compound is more active against seven human tumor cell              the tetra-C–phenyl species in Figure 9C is reported to ex-
lines than are 5-fluoroacil, cis-platin, and carboplatin (32b).     tract Cs+ from acid solution better than any other available
It is noteworthy that when carboranyl cages are introduced          reagent (41a).
to pharmacologically active organics, the receptor binding af-            Several groups have examined the extraction of alkali,
finity in many cases is improved, probably because of the hy-       alkaline-earth, and lanthanide metal cations with nitroben-
drophobic character of the carborane (20b, 33).                     zene solutions of the cobaltate anions together with crown
      Metallacarboranes (carboranes having one or more metal        ethers, polyethylene glycols, polyethers, and calix[n]arenes
atoms in the cage framework) and exo-polyhedral metallated          (42). Nitrobenzene promotes selectivity in metal extraction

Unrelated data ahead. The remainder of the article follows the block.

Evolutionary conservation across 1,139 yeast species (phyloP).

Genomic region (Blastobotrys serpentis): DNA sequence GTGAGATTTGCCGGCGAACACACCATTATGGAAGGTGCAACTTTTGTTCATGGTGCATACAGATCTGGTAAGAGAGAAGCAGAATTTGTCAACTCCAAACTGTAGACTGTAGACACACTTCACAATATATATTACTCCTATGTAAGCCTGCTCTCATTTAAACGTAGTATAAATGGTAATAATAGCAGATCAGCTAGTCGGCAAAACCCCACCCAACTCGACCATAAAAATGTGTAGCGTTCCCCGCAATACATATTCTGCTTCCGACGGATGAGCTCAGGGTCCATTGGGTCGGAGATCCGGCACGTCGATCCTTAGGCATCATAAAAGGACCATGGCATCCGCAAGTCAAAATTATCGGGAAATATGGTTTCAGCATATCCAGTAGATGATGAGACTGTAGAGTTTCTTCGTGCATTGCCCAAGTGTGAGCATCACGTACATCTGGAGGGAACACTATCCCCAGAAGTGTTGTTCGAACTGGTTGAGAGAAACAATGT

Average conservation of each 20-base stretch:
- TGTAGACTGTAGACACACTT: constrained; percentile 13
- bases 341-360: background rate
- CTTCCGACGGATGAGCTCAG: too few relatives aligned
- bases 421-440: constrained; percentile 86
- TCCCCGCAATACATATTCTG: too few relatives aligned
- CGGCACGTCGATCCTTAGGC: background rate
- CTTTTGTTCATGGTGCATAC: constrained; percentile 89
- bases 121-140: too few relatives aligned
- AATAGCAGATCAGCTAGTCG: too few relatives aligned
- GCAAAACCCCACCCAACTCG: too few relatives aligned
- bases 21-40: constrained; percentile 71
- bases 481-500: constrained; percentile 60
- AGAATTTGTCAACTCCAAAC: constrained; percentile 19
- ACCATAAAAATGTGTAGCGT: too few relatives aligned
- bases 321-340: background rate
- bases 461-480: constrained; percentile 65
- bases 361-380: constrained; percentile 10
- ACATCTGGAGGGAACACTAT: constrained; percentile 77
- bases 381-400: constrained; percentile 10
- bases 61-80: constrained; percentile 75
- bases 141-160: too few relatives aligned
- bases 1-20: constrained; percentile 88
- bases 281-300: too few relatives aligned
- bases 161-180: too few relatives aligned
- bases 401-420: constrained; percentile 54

carborane derivatives have shown significant anticancer ac-         (41) and is widely used for this reason; however, it is eco-
tivity; in some cases they are more effective against certain       logically unfriendly and eliminating it from the process is a
glioma and breast cancer cell lines than are standard drugs         long-range goal. In a different approach discussed later in this
used in screening. Figure 8 contains a sampling of MC3B7            article, Co(1,2-C2B9H11)2− ions and various derivatives are
(34) and MC2B4 (35) metallacarborane clusters that exhibit          incorporated as doping agents in conducting organic poly-
cytotoxic behavior against common tumor cell types, includ-         mers such as polypyrroles, creating “intelligent membranes”
ing L-1210 lymphoid leukemia, Tmolt3 leukemia, murine               that can capture cations with selectivity controlled by an ap-